To advance beyond the Applying (3) level to the Innovating (4) level, a teacher should create a macrostrategy.

A macrostrategy integrates several tactics to combine summarizing, questioning, clarifying, and predicting to help students process content. The tactics used in a macrostrategy typically have research supporting their use individually and in combination. A teacher needs to reach the Applying (3) level and become fluent in several different tactics for a macrostrategy to be successful (p. 155).

Coaches can help teachers facilitate discussions to improve school performance during coach-teacher conversations by using one of the four types of conversations:

  • Reflective conversations are designed to help teachers recognize the beliefs and behaviors that affect their classroom practice.
  • Facilitating conversations are designed to help teachers set goals.
  • Coaching conversations are designed to move teachers closer to accomplishing their goals.
  • Directing conversations are designed to prompt a teacher to action (p. 213).

Focusing on one goal at a time is key to effective growth and sustainable performance.

Coaches should prompt teachers to select three growth goals per school year.

Ideally, each growth goal should be from a different lesson segment; one should be from routine lesson segments, one should be from content lesson segments, and one should be from on-the-spot lesson segments.

Don't try to work on all three goals at the same time. If your school year is nine months long, work on one goal for the first three months, the next goal for the next three months, and the last goal for the final three months (pp. 21–28).

Teachers' progress on specific elements of teaching should be measured and tracked using a developmental scale.

At the Not Using (0) level, a teacher does not know about strategies or behaviors associated with an element of effective teaching. For example, a teacher at this level might not know how to help students elaborate on new information.

At the Beginning (1) level, a teacher uses strategies associated with an element of effective teaching, but uses them incorrectly. For example, a teacher at this level might try to ask inferential questions, but do it incorrectly or leave out important parts of the strategy.

At the Developing (2) level, a teacher uses strategies correctly, but doesn't monitor students' reactions to those strategies. At the Applying (3) level, the teacher monitors students' reactions to ensure that the strategy is having the desired effects. At the Innovating (4) level, the teacher integrates multiple strategies or adapts strategies to meet students' unique needs or situations (p. 24).

One of the first tasks in the coaching process is for the teacher to conduct a self-audit. This self-audit consists of four steps: (1) completing a profile, (2) selecting growth goals, (3) verifying the teacher's selections, and (4) writing growth goals.

Once a teacher has selected specific areas on which to focus, the coach should verify the teacher's selections. One way a coach does this is by observing the teacher during one or more sessions. A better appraisal may be obtained if the coach and teacher jointly examine a video recording of the teacher. When examining a video, the coach and the teacher should watch for specific strategies that the teacher is using correctly and effectively, strategies that the teacher is attempting to use but is executing incorrectly or with parts missing, and strategies that a teacher could have used but did not (pp. 24–29).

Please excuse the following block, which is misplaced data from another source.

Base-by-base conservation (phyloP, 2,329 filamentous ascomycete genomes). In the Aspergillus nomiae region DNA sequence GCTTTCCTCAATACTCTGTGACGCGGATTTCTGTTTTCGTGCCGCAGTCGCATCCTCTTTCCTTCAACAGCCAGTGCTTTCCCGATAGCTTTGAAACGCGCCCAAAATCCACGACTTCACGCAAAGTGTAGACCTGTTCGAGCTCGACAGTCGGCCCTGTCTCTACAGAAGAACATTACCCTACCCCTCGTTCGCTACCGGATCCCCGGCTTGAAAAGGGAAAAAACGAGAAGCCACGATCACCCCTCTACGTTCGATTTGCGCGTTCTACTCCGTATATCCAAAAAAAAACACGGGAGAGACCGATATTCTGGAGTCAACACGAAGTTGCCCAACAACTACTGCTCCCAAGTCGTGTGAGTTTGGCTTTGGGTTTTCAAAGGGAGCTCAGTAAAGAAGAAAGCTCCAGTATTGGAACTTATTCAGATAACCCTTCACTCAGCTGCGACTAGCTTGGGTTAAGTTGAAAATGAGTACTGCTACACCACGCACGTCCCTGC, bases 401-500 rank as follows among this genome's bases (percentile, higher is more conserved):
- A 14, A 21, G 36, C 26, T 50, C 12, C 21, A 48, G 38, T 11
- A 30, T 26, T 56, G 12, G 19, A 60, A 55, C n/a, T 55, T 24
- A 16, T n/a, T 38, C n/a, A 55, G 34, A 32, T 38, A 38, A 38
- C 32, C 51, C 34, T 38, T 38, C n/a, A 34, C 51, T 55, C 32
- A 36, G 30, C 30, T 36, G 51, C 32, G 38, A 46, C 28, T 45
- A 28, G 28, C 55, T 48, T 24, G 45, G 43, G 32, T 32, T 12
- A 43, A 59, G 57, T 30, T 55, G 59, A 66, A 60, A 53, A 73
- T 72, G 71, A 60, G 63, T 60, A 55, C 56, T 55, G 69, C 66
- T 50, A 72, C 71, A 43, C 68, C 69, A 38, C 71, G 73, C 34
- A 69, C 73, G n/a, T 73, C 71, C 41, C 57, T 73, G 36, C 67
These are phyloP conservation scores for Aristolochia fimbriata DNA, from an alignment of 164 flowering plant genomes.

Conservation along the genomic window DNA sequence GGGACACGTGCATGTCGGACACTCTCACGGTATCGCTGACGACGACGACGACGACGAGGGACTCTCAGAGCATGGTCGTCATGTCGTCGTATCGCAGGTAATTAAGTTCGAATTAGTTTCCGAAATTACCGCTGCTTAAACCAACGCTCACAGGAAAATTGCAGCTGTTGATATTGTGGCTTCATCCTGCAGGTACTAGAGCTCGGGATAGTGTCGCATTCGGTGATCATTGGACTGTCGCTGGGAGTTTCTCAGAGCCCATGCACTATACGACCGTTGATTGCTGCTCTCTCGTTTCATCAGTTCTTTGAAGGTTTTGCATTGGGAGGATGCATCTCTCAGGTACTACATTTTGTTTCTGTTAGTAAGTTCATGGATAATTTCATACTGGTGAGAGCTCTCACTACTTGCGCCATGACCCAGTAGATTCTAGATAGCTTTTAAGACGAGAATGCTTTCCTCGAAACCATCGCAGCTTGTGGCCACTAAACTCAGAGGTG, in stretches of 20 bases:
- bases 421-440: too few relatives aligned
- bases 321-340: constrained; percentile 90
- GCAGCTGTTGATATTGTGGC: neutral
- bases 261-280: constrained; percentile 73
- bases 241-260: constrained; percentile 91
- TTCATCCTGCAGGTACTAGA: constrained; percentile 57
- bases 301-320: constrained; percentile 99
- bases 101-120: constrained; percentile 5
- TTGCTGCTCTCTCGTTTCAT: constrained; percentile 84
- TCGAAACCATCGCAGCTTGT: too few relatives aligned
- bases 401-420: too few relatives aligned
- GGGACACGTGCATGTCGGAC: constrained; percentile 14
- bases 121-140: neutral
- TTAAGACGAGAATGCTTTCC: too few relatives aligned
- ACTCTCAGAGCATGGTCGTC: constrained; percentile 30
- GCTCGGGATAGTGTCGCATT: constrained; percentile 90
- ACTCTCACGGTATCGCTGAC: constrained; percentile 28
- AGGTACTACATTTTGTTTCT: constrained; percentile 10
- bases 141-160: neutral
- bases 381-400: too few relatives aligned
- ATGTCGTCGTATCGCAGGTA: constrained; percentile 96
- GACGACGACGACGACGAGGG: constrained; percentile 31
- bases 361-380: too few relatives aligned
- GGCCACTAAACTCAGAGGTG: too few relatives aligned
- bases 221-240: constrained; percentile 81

One of the ways a coach can identify errors or omissions in a teacher's use of a strategy is by examining its effect on students.

For example, a coach may think that the teacher is correctly executing the chuck processing strategy until the coach begins to ask students to describe their predictions about new information. Upon discovering that the students cannot describe their predictions, the coach might reexamine the teacher's execution of the third part of the strategy and realize that he or she is not giving them enough time or direction to make meaningful predictions (p. 62).

Effective feedback should be timely and specific. A coach can provide feedback in several ways: informal verbal, informal written, formal verbal, and formal written.

Informal feedback is usually brief, such as stopping by a classroom to give a quick positive comment about an observation earlier in the day. Formal feedback is more extensive and is detailed and specific about what the teacher did that was effective and what the teacher did that was not effective or needs to be adjusted. Formal written feedback might be given in a longer email or by memo. The coach normally retains a copy of formal written feedback to inform future discussions (pp. 217–218).

A coach and a teacher must establish a set of shared understandings and conditions that will drive the rest of their interactions.

Four practices that are essential for an effective coaching relationship are: (1) establishing a model of effective teaching, (2) using a scale to measure teachers' progress, (3) conducting a self-audit, and (4) establishing a coaching perspective (p. 19).

References

Burley, S., & Pomphrey, C. (2011). Mentoring and coaching in schools: Collaborative professional learning inquiry for teachers. New York: Routledge.

Rogers, C. R., & Farson, R. E. (2006). Active listening. In J. S. Osland, M. E. Turner, D. A. Kolb, & I. M. Rubin (Eds.), The organizational behavior reader (8th ed., pp. 279–290). Upper Saddle River, NJ: Pearson.